Seeking income? Try these four preference shares

With stock markets so volatile, preference shares are a great way to gain income and cut down on risk, says Phil Oakley. Here, he tips four top preference shares to buy now.

With the yields on government and highly-rated corporate bonds looking meagre, and stock markets hugely volatile, where can you get a half-decent return without taking on lots of risk?

The good news is that there's a way to get the best of both worlds: some of the protection of bonds with the juicier returns offered by high-yielding stocks.

They're called preference shares.

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What are preference shares?

Preference shares (or prefs) are a form of equity claim on a business that ranks above ordinary shareholders in terms of dividend payments and in the event of a liquidation of the company.

Now, if a firm goes bust, quite a few people remain in line to get their money before the pref holders. But what's more interesting is the dividend situation.

A preference dividend is paid out of a company's post-tax profits and is usually fixed so the downside is that, as a pref shareholder, you rarely get to participate in any dividend growth.

However, on the upside, a company cannot pay a dividend to ordinary shareholders unless the preference dividend has been paid first. And in the case of a cumulative preference share, if any dividend payments are missed, then they must all be paid before any dividends are paid to ordinary shareholders.

Are they good investments?

As with all investments, by trying only to buy securities in good businesses will youminimise risk. Here are four major points to consider:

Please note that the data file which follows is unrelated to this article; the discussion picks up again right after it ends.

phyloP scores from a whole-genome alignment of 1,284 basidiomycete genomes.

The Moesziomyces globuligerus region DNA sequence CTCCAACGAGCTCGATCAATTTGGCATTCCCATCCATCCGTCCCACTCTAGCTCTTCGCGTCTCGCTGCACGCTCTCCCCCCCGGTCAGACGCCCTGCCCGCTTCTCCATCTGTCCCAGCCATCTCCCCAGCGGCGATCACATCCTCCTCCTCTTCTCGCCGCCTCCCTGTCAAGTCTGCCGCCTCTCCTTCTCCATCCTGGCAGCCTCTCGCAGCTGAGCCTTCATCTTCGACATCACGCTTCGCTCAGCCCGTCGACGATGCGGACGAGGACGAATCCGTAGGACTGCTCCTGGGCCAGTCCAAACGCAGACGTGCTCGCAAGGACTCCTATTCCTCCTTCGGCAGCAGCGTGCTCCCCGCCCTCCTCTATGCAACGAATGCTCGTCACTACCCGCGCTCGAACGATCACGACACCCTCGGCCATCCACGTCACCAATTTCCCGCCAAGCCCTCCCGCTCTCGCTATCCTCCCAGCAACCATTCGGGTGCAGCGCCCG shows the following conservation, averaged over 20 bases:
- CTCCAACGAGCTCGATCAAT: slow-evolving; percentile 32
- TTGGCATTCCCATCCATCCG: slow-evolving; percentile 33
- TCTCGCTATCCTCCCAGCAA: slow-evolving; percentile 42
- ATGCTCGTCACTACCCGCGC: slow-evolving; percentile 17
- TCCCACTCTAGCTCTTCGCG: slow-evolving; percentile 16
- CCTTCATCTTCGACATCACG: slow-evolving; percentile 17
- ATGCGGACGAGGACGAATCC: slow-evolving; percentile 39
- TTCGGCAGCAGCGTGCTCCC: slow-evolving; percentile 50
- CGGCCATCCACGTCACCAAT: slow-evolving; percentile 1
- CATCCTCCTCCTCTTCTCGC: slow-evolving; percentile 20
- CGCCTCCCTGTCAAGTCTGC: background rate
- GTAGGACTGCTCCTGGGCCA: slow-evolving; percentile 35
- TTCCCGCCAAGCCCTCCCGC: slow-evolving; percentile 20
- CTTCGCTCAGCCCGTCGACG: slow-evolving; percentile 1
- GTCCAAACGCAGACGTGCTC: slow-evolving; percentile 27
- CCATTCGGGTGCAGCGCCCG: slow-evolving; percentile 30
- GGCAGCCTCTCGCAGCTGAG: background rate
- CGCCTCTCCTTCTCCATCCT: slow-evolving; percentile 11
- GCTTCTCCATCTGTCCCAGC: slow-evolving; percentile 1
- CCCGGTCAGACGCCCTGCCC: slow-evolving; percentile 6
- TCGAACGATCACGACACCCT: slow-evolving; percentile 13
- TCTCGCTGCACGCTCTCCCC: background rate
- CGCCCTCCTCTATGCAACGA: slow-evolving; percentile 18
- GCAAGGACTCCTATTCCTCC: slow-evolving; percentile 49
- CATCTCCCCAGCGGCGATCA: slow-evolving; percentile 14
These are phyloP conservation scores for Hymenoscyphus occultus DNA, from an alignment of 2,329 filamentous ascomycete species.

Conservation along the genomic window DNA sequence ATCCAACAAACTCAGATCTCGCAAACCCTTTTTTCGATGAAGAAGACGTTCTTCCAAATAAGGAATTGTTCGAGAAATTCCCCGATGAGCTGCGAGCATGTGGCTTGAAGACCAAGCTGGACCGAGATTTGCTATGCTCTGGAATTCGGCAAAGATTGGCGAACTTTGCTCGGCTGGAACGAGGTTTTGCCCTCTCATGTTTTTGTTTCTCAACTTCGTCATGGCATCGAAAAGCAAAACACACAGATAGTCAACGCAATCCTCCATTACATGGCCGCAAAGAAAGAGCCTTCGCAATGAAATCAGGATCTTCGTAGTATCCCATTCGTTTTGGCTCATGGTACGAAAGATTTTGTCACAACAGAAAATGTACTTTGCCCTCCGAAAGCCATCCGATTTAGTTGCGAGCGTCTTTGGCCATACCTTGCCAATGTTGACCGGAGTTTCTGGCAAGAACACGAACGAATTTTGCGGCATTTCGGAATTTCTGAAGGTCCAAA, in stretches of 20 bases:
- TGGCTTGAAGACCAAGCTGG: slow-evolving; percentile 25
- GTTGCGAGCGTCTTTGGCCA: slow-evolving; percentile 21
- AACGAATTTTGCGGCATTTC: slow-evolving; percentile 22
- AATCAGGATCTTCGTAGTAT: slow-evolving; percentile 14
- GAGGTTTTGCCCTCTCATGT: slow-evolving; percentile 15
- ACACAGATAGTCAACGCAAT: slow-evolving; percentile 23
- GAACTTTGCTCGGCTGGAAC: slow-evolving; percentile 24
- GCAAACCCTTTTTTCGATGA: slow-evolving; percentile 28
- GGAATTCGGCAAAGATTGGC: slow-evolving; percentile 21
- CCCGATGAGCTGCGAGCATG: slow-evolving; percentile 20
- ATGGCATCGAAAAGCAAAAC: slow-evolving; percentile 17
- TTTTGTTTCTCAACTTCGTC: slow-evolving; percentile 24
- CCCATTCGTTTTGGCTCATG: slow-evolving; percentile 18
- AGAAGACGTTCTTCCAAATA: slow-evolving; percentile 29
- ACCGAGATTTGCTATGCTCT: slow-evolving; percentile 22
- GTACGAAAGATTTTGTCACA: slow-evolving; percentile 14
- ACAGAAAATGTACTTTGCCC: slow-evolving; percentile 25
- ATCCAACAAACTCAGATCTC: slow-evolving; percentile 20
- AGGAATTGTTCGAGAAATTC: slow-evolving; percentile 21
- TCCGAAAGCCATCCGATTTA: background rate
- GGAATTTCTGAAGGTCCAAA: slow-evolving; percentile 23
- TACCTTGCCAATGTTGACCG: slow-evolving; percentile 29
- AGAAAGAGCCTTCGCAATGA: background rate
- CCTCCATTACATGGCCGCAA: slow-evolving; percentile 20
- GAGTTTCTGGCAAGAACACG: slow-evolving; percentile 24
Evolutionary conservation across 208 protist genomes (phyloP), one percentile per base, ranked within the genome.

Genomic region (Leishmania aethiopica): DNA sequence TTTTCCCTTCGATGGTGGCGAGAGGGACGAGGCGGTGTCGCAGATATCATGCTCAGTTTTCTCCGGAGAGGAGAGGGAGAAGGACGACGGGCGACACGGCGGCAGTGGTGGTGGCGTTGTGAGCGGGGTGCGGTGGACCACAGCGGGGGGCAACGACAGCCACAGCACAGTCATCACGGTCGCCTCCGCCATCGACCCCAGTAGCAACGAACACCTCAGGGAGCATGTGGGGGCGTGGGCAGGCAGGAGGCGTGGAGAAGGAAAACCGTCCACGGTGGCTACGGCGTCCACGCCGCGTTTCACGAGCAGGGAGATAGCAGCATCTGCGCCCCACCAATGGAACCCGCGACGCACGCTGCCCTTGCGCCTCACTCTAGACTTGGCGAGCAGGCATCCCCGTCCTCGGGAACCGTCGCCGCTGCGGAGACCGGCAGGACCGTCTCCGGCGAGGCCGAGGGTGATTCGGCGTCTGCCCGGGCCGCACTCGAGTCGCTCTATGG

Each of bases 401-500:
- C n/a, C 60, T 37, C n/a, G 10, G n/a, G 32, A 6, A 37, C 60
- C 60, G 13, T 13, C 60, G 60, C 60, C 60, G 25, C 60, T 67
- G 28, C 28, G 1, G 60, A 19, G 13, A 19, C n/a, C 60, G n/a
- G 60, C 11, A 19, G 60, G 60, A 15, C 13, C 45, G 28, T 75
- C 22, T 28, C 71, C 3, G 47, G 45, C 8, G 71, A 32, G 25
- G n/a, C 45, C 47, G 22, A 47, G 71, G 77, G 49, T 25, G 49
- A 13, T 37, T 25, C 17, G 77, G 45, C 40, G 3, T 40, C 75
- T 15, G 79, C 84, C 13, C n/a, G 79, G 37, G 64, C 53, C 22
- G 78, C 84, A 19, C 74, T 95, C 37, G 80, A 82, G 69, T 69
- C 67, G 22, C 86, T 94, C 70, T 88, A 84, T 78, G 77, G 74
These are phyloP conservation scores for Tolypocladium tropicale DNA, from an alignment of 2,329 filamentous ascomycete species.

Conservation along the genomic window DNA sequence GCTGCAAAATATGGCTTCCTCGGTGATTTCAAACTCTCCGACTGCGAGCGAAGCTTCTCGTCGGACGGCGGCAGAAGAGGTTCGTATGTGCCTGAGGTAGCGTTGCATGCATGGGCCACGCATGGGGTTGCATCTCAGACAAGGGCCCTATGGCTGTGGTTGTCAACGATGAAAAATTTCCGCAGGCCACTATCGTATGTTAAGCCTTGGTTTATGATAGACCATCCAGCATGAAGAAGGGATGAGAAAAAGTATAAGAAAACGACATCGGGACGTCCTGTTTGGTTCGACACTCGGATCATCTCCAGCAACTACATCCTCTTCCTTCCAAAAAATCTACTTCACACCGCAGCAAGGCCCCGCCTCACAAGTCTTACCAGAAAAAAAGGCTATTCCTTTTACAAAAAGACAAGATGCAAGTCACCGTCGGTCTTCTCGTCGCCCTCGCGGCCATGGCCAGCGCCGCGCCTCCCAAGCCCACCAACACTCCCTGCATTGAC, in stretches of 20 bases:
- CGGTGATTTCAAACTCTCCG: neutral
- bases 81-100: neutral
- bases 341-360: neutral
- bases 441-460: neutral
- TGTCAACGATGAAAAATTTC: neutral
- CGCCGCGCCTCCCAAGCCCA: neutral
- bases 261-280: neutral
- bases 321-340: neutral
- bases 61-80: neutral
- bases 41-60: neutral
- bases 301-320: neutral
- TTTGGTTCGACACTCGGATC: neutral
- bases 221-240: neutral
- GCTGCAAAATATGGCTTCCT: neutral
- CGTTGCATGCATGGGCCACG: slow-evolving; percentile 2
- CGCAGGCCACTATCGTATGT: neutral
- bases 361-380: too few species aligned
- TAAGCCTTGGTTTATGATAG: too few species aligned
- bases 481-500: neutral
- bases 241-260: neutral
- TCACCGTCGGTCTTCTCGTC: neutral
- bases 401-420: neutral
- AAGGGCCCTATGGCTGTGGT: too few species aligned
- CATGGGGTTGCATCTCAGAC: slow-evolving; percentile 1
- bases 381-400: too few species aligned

Be wary of companies with lots of debt (with the exception of utilities).

Are the stocks cumulative? Will any missed dividends have to be paid? These types of stocks are more attractive than non-cumulative prefs where the company doesn't have to honour missed dividends.

Can the company buy them back? Some prefs can be redeemed by the company on certain dates. This is something to consider if you are looking for a long-term source of income.

Check the difference between the buying and the selling price of the shares (known as the bid-offer spread). These spreads can be quite wide and could mean that you have lost a large chunk of your return straight away.

So which ones should I buy?

There are quite a lot of preference shares available on the UK stock market. However, brokers tend not to talk much about them as the small size of the market means they can't make much money from them.

Also, a lot of preference shares are issued by UK banks and are non-cumulative. Given the precarious state of UK banks' finances, we'd steer clear of these stocks (with one exception which we've listed below).

In the table below, we list four preferred shares that you might consider buying. We have selected thembased on the size of the issue, their yields on the buying price and their relative safety.

Swipe to scroll horizontally
RSA 7 3/8%125105.51106.7%CNo
Aviva 8 3/8%1001121167.2%CNo
Co-op Bank 9 1/4%60119123.57.5%N-CNo
Northern Electric 8%1121251296.2%CNo

We like the preference shares of insurance companies RSA and Aviva. Whilst the yields are lower then the dividend yields on their respective ordinary shares, it is worth noting that the preference dividends are much safer.

RSA's preferred dividend is covered 38 times by after-tax profits, whilst Aviva's is covered 190 times. This contrasts with dividend cover of less than two times on their respective ordinary shares.

Meanwhile, the Co-operative Bank has a very conservative business model which leads us to recommend its preference share - although bear in mind that it is a non-cumulative share.

Finally, Northern Electric is backed by a utility income stream and the financial might of its parent company, Berkshire Hathaway, so its dividend should be relatively secure.

Phil spent 13 years as an investment analyst for both stockbroking and fund management companies.


After graduating with a MSc in International Banking, Economics & Finance from Liverpool Business School in 1996, Phil went to work for BWD Rensburg, a Liverpool based investment manager. In 2001, he joined ABN AMRO as a transport analyst. After a brief spell as a food retail analyst, he spent five years with ABN's very successful UK Smaller Companies team where he covered engineering, transport and support services stocks.


In 2007, Phil joined Halbis Capital Management as a European equities analyst. He began writing for MoneyWeek in 2010.